Mapping the Magic: The World’s Biggest Coffee Growing Regions

Coffee Cherries Ready For Harvest

You already know you love coffee. But how much do you know about where it’s made? If you’re on the hunt for clues about your coffee’s origin, we invite you to take our little tour of the world’s coffee growing regions—without having to leave your seat.

The roughly 70 countries that make up the Coffee Belt are scattered around the world, generally between the Tropics of Cancer and Capricorn, comprising parts of Latin America, Africa, Southeast Asia, and South Asia. Being close to the Equator, these countries are able to offer coffee its favorite climate: average temps a balmy 70 degrees, rich soil, and a healthy mix of both sun and rain.

Why care? Beans from different places have big differences in terms of flavor, body, and acidity. So to help you navigate the geo-lingo, we’ve rounded up a few of the biggest producers, with a little help from the National Coffee Association.

First Stop: Central and South America

Guatemala has three main growing regions, each characterized by rugged terrain and rich volcanic soil. Guatemalan coffee tends to be medium-to-full bodied, with a slightly chocolate-y, slightly spicy twist. Costa Rica produces a wet processed Arabica, making for a nicely balanced cup of coffee.

South America’s home to two giants in the coffee world. First, we’ve got Brazil, where coffee has been thriving since the early 18th century. Today, Brazil is now responsible for producing a third of the coffee supply worldwide, and is “unquestionably the biggest coffee producing country in the world,” according to the NCA. Most of Brazil’s coffee tends to the sweet, medium-bodied, and low-acid side of the spectrum.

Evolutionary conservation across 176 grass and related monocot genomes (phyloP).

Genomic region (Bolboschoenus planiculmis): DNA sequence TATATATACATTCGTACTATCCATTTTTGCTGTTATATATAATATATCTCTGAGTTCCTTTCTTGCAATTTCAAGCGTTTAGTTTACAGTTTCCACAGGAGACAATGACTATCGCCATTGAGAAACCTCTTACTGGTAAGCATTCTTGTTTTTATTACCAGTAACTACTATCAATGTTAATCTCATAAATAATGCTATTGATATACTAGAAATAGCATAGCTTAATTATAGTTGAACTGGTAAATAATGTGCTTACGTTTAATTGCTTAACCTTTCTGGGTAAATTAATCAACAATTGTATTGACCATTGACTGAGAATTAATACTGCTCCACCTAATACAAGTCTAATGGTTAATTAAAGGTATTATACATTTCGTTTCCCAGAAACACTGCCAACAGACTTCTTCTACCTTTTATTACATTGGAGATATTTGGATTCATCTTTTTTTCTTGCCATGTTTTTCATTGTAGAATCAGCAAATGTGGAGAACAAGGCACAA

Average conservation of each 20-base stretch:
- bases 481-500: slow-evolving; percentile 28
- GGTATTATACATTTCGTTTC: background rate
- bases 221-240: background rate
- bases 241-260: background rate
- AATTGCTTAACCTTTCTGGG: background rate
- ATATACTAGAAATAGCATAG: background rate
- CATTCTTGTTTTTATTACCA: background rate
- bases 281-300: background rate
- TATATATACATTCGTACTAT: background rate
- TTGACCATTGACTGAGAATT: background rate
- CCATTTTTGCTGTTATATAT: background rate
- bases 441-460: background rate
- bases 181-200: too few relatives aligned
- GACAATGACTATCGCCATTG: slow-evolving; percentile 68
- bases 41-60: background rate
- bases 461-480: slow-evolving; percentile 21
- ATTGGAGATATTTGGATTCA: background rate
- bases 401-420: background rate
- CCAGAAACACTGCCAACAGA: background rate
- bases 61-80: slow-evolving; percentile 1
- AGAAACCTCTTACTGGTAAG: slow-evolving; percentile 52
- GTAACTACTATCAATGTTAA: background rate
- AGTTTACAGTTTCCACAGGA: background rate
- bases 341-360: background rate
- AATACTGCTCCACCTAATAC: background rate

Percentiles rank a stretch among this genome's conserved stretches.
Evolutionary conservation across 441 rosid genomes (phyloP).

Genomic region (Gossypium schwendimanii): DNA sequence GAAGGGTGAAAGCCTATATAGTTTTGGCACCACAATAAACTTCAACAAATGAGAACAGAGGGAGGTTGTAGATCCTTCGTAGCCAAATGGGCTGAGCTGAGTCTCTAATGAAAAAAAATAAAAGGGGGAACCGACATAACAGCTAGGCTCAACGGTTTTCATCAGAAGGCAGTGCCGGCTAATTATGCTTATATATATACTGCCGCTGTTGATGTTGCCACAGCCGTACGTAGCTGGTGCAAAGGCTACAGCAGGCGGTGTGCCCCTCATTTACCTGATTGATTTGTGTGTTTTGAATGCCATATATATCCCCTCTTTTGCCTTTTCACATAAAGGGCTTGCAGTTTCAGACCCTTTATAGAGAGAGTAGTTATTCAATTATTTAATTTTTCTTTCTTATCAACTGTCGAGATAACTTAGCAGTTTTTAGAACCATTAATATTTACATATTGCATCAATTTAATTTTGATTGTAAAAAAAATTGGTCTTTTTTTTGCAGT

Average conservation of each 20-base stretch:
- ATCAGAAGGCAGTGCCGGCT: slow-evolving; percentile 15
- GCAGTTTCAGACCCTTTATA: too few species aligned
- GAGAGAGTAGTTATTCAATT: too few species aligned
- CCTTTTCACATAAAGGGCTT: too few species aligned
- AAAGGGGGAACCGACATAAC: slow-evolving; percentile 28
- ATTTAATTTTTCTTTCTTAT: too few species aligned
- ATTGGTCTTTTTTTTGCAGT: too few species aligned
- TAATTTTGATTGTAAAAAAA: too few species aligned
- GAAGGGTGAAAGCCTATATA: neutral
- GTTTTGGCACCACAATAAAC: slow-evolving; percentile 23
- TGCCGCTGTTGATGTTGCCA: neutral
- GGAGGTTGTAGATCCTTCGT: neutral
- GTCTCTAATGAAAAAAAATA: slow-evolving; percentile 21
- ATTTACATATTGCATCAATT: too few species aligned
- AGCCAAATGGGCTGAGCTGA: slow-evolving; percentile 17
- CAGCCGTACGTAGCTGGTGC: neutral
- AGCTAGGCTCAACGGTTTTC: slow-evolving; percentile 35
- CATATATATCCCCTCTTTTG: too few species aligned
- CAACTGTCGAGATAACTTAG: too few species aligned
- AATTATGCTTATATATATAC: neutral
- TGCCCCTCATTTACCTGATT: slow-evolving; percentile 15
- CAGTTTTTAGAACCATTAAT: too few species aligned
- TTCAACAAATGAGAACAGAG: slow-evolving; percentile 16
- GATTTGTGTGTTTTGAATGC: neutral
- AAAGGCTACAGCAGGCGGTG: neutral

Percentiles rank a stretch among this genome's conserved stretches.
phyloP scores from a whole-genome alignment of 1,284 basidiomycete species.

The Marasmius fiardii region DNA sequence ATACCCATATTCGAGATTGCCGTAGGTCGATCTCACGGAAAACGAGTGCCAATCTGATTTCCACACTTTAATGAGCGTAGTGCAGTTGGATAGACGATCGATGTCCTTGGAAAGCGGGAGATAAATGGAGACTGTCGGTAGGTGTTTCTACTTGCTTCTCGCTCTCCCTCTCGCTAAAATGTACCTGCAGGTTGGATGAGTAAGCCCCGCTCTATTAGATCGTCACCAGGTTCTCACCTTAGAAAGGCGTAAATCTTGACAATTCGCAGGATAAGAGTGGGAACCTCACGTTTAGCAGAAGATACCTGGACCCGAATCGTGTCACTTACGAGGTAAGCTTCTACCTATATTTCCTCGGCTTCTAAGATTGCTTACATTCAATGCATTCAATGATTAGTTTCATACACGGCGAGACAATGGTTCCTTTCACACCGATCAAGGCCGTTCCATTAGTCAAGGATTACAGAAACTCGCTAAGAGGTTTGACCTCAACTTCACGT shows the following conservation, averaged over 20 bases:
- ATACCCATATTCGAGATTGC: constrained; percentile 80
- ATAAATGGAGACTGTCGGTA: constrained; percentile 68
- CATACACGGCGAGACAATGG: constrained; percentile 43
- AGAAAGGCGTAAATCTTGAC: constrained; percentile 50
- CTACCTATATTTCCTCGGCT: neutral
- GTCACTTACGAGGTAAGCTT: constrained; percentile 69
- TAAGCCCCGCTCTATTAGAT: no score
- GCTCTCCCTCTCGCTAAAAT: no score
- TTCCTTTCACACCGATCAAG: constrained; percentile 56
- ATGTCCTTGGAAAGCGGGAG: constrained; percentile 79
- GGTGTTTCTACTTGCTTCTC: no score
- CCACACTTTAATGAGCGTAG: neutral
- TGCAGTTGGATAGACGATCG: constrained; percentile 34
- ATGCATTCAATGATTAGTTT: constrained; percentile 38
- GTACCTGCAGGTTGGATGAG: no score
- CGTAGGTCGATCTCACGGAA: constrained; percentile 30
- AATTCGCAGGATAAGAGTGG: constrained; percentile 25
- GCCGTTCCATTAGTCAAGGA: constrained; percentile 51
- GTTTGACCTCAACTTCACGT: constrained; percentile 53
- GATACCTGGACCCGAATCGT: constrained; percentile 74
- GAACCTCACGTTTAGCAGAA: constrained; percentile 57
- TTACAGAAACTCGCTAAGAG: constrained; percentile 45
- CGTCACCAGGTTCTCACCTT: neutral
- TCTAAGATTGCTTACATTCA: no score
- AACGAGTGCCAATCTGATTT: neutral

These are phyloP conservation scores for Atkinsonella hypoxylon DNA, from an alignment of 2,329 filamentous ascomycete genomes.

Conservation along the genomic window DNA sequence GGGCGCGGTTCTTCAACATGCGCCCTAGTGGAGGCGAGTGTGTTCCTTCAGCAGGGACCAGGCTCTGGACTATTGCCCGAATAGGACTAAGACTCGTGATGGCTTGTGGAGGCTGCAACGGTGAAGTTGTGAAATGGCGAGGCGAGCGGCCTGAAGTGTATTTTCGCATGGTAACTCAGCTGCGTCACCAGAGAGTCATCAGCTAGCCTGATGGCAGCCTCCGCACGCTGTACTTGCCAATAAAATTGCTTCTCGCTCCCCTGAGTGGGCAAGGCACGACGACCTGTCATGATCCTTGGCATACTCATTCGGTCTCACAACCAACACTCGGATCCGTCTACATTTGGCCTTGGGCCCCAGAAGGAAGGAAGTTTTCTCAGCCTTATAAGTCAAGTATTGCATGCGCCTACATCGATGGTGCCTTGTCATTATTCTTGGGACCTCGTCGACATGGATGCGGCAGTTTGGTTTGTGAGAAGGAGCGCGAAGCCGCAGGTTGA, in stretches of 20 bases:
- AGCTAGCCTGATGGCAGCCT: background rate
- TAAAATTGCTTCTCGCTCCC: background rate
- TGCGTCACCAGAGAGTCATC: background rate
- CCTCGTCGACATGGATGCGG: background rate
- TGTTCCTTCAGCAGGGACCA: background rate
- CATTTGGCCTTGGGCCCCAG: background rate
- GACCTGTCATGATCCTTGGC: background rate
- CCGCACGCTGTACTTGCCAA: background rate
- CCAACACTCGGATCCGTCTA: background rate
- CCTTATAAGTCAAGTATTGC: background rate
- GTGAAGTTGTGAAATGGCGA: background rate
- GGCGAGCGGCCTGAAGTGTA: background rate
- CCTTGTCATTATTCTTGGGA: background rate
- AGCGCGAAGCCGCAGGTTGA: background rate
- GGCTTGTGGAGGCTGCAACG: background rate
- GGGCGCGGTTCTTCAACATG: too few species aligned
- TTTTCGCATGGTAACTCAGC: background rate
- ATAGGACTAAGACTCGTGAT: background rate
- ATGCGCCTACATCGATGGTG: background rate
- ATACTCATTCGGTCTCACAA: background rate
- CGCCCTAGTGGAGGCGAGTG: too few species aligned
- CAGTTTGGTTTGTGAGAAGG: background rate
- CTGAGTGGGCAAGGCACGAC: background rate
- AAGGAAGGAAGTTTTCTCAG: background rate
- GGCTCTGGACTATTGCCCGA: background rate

Meanwhile, Colombia holds its own in terms of worldwide reputation and production. Colombian coffee tends to have a balanced acidity and delicate aroma.

On to Africa

Ethiopia, where coffee berries were first appreciated for their energizing properties, still makes much of its coffee from wild coffee tree forests. Usually wet processed, Ethopian coffee is known for its rich, earthy, full-bodied taste.

Elsewhere in Africa, Kenya turns out a sharp, fruity, full-bodied coffee, while the Ivory Coast is one of the biggest producers of Arabica coffee, which is strongly aromatic with a light body and acidity.

Asia Steps Up

Yemen holds the honor as first country to commercially cultivate coffee. Its arid climate means these beans tend to be small and irregularly shaped, and are generally dry processed after harvest. The resulting flavor is deep, rich, and unique.

In Indonesia, three of the country’s thousands of islands are especially well known for their coffee: Sumatra, Java, and Sulawesi. Dutch colonists first introduced the coffee plant to Java in the 17th century, and the area quickly became one the world’s leading suppliers. Indonesian coffee tends to be rich, full-bodied, and mildly acidic.

Vietnam is best known for its robusta, which is lightly acidic, mild bodied, and good for blending. They’ve been perfecting the cultivation process since French missionaries introduced the Arabica tree there in the mid-19th century.

And there you have it – some of the countries most responsible for providing our daily joe. Now, who’s up for a tour?

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